Canadian drag racing and hot rodding can be seen a few ways due to winter. We have a short show/race season compared to California or the southern states. We like to say our cars are better because we have winter to work on them though. However in winter a lot of the car people seem to disappear. There are no events that they go to because all of the cars are either being worked on, or are in storage. 

The challenge is to create an event for car guys that doesn't involve cars, and last winter I found one. I heard about this get together involving tape measure drags, and yes, you heard that right. I told a few people about the event, and one of those people was Matt Tuckey, who jumped on the idea and managed to take it to the next level.

Firetruck to the rescue! Get out the tractor to clean the track! Better hope there isn't any oil or we're going to be shut down for a while.

The idea for tape measure drags is quite simple. The start and finish lines are 8 feet apart, usually on a smooth table of some sort. The first person whose tape reaches the end wins. Very simple.

Artwork by Mind's Eye Concepts

Matt, who likes drag racing, and races his own vehicles whenever he can, was dreading the long Canadian winter (not that we are having one this year). He called up a company from the States that builds timing systems for drag strips and asked them to make something that would work for tape measures. They had never heard of tape measure drags, and after filling them in on what he was trying to do, they managed to sort out a system and sent it up to Matt, who promptly built the "dragstrip" and got a good friend, Ryan Thompson of Mind's Eye Concepts, to do up the posters and a bunch of friends over for the first running of his tape measure drags. 

This system was much more elaborate, and much more precise than what anyone else has been using up until now, but it worked so well, and kept arguments at bay (friendly banter was still in full force). There was a switch at the start line that the tape measure had to trip in order to stage, and at the end there was a light beam for the finish line. The controller would read reaction times, and the lights were just like a regular dragstrip.

I gotta say that for a first time event there was some really well done tape measures, both modified and stock. I arrived with my own, and since none of us had seen anyone else's tapes, I wasn't too sure about what I had brought.

I'm of the mindset that if you're going to do something you should do it to the best of your ability, so I cracked open 2 tape measures and did what I could, I wound them up a few rounds. I ran into a problem when I got there though, Matt needed to know how long the tape was, and I didn't know, since I had removed the case before I showed up. Someone suggested I pull out the tape and check, and in the spirit of honesty I did just that. Partway through the unwinding of the tape measure things started going a bit more slowly since the spring was tight. Next thing I know, I hear a rather loud whirring sound, which will be remembered as the first, and only proper, casualty of the night. The plastic shaft that the spring was attached to broke off of the casing. I still had a second tape though.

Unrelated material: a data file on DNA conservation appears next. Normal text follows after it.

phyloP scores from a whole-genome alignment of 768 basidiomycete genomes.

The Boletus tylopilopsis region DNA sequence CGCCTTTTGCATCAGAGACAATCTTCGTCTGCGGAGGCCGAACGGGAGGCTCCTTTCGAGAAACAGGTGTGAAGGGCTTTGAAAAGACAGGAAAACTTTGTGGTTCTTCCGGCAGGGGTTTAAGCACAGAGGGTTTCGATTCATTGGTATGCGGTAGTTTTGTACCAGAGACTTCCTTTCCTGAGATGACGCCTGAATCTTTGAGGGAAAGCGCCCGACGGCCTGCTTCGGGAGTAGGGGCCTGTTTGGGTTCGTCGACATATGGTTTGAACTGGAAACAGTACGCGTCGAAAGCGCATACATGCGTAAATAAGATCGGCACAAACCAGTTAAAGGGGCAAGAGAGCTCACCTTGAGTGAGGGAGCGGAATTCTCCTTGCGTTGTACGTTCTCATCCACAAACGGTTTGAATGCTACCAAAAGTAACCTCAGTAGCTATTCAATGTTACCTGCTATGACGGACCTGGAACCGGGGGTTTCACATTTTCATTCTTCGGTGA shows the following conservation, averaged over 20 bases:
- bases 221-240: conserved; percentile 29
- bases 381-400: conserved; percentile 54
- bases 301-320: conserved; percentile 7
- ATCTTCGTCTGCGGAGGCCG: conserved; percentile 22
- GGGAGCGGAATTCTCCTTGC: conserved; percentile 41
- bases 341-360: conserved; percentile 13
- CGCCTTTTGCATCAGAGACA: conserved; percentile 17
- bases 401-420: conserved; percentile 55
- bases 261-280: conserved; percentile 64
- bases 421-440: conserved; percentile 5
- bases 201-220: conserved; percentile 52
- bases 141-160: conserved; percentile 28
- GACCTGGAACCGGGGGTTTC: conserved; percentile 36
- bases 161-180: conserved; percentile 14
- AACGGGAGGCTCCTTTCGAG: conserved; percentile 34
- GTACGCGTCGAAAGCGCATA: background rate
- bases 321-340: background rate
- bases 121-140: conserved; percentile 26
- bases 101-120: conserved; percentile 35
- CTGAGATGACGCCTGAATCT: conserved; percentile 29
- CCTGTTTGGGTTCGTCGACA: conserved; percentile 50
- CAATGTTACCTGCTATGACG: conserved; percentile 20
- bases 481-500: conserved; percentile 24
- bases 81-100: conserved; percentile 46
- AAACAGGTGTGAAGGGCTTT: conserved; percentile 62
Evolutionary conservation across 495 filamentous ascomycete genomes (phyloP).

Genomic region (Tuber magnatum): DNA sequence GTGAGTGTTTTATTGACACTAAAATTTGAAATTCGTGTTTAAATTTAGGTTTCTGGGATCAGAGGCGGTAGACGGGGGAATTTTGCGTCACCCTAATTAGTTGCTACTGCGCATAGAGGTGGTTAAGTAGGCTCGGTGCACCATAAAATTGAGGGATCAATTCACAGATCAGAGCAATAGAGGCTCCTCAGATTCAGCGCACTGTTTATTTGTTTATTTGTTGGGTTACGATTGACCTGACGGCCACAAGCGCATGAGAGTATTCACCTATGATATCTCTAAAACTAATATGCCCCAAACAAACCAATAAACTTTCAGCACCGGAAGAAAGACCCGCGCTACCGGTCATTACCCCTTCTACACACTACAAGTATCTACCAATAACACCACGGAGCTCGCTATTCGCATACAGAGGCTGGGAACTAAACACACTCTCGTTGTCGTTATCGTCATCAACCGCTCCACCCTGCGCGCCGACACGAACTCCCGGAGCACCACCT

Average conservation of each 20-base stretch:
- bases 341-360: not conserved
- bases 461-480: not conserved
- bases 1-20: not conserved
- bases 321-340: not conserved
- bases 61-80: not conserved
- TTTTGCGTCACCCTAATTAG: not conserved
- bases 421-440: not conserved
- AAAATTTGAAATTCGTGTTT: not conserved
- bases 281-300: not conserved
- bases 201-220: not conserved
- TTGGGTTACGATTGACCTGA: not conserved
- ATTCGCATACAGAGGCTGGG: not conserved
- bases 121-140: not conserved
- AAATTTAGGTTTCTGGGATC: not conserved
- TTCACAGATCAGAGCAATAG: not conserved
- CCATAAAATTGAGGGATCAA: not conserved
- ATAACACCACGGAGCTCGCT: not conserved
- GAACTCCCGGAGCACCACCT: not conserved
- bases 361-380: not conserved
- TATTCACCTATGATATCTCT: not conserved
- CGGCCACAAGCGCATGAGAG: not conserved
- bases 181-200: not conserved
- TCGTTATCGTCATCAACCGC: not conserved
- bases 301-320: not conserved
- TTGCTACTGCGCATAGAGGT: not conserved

The "track".

The Lights.

The second tape was my last chance, so I was on a mission to quickly make it a bit faster. I borrowed a screwdriver from Matt, and quickly pulled it apart and wound it up a few more rounds. After putting the case back together I pulled the tape out to see what my last ditch efforts had accomplished, and quickly discovered that I must have over tightened the spring. Even by loosening it back to where it was, the tape wouldn't recoil properly anymore. With no test and tune I came up to the start line, hooked the tape to the end of the track, and when the light when green I let go, and what I saw nearly brought tears to my eyes. The little tape that was supposed to, just simply couldn't. It barely even made it to the end of the track! Best two out of three though! Second run, and maybe some miracle had happened! Green light and I let go, same story, except that my opponent had red lighted! At this point I knew that the only way I could get anywhere was if he got a red light on the third run. I hooked up next to him again, hoping for the red, and hoping that my tape could actually make it to the end of the track this one last time. Prestaged....Staged....Yellow...Yellow....Yellow....Green....no red in sight. And that was the end of my night of racing, just like that. 

The night was full of a lot of laughs and yelling. Everyone was there to have a good time, and there were no sore losers, and winning meant getting a few bucks, as we each put a couple buck in the pot for our respective classes at the start of the night.

This is one of those events where everyone can get involved. Firstly, it's cheap! Everyone has  a tape measure lying around, and all you need to modify it is a screwdriver. Secondly, it's family friendly. Matt's kids were out with us having a great time, and their reaction times were pretty good too! And thirdly, it's a good way for car guys to meet up with friends in the winter. Everyone who came out was a car guy, and the same spirit of competition that you see at the dragstrip was there, only no one really cared if their tape measure broke, or if they lost. It's all just a bit of fun.

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